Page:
Giving a New Meaning to Space

The Phenomenal and Relativistic Position from Kant to Einstein
Part of the Studies in Applied Philosophy, Epistemology and Rational Ethics book series (SAPERE, volume 39)


The purpose of present essay is to identify some points of contact between several Kantian assumptions about space and some elements from the formulation of Einstein’s Relativity . In a early text written in 1768, Concerning the Ultimate Ground of the Differentiation of Directions in Space, Kant opened up a new concept of space that can not be identified either with that of Leibniz nor with space-order thought by surveyors but not with the absolute space of Newtonian origin: it will be called relative and phenomenal . Related and non-relational because in these pages, while finding its sense relatively to other, it is clear that it does not result from abstraction of the geometric position but from the immediate relationship that a certain object has with the sides of our body. Anticipating the future critical wording, we could say that it has its way relatively to sensibility. From this point of view, then, the work in question indicates a specific modality of the relative which, a century later, is theorized in Albert Einstein’s reorganization of frame of reference. A modality which brought about a radical, historic revaluation, especially when, with Special Relativity, it is maintained that velocity is not a absolute quantity, but is always related to and corresponds to a given—not to be dislocated at will—frame of reference. Moreover, Einstein’s assumption that the sum total of events which are simultaneous with a selected event is true in relation to a particular inertial system, but no longer independently of the choice of the inertial system, adds an additional element in assonance with his theory which makes more significant a comparison and analogy with Kant’s way of seeing things. That is to say, for both Kant and Einstein empirical space, as also time, do not depend on a metaphysical-substantialist superstructure but are the result of a profound rethinking of the same idea. Both of them base their ideas on the univocal nature of coordination that they find to be based on the unity of space and time understood as structuring functions, or rather structuring a new understanding of reality.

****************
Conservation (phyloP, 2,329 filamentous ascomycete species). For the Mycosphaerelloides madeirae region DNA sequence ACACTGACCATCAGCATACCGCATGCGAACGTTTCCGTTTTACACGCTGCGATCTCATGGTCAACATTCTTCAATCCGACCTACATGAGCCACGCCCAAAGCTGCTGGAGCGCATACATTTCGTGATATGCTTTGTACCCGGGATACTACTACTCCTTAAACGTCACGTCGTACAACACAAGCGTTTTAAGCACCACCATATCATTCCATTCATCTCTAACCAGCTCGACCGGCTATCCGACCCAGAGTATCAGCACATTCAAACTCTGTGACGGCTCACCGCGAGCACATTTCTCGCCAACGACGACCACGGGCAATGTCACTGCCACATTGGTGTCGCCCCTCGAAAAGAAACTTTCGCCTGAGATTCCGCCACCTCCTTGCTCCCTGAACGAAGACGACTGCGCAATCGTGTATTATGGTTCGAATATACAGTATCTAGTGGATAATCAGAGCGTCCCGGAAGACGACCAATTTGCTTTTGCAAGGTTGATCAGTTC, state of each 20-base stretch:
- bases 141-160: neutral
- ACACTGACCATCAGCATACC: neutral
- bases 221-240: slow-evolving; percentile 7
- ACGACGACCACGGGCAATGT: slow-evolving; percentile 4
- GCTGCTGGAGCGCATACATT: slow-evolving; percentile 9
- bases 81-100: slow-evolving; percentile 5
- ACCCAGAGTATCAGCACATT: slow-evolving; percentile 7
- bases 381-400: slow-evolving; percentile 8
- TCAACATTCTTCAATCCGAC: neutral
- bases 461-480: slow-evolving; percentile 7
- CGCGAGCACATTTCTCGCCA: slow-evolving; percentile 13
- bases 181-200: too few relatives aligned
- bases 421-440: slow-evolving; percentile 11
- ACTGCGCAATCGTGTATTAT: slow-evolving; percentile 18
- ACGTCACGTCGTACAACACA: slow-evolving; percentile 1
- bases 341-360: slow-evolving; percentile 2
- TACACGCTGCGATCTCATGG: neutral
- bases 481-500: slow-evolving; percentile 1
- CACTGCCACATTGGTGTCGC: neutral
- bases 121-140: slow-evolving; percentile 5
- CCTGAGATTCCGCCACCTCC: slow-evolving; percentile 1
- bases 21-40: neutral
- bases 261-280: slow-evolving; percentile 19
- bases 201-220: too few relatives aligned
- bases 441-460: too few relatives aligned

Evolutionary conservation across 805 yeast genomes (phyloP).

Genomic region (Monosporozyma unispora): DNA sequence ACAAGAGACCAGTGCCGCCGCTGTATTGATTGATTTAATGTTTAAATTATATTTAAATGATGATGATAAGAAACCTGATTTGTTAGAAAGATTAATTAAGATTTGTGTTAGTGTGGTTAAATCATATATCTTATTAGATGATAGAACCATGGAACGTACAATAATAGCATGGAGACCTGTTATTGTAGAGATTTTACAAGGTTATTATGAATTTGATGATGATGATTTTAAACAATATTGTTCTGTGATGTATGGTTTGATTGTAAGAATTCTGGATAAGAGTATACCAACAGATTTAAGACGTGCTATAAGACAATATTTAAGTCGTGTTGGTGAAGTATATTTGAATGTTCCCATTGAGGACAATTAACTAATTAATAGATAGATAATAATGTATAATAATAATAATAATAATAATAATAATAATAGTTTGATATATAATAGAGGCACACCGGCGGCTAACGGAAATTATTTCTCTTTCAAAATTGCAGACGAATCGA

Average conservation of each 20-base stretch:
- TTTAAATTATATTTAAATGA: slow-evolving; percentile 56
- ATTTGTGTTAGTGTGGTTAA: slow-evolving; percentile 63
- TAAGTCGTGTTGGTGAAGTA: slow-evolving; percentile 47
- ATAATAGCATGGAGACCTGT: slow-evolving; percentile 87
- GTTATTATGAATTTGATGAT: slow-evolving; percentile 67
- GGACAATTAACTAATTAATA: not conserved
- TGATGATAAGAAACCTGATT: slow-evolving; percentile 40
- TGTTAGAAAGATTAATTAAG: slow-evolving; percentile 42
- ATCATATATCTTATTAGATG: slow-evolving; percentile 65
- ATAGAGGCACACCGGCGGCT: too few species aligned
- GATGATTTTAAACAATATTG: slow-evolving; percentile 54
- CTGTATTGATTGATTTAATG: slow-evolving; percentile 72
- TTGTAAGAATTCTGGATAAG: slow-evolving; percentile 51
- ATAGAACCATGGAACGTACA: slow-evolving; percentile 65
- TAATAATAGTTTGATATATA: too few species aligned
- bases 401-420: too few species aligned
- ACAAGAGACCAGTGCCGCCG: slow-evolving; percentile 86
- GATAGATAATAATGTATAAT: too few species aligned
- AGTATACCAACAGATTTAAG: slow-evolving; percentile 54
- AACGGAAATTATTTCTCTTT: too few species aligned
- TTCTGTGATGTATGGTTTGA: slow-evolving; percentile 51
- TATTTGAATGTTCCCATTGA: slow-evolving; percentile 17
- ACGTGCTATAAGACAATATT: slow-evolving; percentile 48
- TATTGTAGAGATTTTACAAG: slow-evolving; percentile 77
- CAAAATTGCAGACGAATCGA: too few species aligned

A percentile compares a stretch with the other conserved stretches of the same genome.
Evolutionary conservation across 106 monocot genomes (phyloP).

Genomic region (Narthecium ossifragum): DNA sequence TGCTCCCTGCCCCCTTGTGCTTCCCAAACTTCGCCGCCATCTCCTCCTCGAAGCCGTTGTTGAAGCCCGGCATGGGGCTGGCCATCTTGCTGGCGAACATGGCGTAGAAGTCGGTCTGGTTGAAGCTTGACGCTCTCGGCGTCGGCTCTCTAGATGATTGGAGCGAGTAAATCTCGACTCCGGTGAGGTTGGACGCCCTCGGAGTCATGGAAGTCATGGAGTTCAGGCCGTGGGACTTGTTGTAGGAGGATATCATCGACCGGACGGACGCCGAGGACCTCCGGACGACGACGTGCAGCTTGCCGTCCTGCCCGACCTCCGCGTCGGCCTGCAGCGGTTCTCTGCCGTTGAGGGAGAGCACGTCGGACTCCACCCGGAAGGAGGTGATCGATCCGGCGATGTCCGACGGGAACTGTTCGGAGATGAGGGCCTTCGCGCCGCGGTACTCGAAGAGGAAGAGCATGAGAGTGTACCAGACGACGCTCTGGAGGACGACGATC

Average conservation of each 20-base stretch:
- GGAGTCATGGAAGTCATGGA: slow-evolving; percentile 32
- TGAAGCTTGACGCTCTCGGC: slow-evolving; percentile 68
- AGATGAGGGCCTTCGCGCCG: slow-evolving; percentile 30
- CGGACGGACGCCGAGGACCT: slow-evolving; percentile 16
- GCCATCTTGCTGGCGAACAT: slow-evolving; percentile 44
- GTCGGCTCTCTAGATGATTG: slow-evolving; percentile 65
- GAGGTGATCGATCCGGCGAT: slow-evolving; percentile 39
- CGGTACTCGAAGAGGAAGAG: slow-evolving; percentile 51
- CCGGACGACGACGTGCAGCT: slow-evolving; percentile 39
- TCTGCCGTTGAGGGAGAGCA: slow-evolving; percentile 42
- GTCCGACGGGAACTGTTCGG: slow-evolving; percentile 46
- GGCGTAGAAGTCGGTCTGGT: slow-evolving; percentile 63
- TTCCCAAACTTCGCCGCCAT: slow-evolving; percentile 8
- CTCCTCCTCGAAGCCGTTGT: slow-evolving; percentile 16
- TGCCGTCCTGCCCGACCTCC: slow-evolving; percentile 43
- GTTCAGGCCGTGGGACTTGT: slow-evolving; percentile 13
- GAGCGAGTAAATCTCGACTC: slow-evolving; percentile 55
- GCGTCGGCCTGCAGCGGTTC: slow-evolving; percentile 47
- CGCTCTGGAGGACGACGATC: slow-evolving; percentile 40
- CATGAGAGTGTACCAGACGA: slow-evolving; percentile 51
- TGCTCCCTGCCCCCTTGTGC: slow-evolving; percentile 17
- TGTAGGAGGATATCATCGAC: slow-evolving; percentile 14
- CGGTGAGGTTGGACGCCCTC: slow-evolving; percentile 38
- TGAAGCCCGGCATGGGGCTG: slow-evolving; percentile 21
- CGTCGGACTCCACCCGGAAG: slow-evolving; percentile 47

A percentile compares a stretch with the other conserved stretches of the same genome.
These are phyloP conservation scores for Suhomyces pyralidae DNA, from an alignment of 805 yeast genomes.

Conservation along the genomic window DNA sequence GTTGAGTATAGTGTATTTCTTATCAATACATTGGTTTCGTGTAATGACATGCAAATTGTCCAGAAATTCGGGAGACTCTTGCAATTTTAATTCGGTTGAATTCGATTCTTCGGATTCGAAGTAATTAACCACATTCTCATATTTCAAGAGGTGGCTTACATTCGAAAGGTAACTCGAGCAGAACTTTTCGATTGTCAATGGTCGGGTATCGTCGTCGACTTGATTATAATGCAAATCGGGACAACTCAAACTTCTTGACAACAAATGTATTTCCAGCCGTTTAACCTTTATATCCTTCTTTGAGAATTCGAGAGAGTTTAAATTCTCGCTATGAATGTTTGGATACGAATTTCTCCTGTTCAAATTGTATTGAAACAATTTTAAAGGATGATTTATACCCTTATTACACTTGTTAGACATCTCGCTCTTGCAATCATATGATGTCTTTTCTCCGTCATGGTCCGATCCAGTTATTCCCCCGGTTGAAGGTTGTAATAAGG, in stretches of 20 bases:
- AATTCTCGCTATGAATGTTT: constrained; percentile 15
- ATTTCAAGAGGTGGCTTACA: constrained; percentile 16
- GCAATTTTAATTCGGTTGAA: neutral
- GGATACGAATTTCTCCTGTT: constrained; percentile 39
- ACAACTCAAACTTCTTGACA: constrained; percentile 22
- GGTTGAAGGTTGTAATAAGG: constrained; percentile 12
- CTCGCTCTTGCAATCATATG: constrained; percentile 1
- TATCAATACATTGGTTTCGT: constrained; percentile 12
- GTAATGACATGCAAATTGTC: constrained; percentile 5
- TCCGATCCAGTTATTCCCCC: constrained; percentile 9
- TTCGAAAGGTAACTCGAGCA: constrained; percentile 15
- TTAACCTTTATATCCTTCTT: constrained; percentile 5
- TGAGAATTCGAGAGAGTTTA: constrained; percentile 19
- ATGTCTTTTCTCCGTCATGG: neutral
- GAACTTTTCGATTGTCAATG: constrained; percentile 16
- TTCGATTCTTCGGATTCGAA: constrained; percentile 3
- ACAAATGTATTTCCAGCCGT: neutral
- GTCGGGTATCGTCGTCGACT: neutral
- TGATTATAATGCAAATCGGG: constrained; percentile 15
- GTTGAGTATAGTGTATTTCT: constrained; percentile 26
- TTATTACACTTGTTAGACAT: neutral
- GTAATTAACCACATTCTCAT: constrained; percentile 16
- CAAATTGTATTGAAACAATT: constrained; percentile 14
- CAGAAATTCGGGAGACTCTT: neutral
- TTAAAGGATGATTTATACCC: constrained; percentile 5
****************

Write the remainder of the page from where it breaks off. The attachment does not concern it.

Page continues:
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© Springer International Publishing AG 2017

Authors and Affiliations

  1. 1.Department of HumanitiesUniversity of Naples Federico IINaplesItaly

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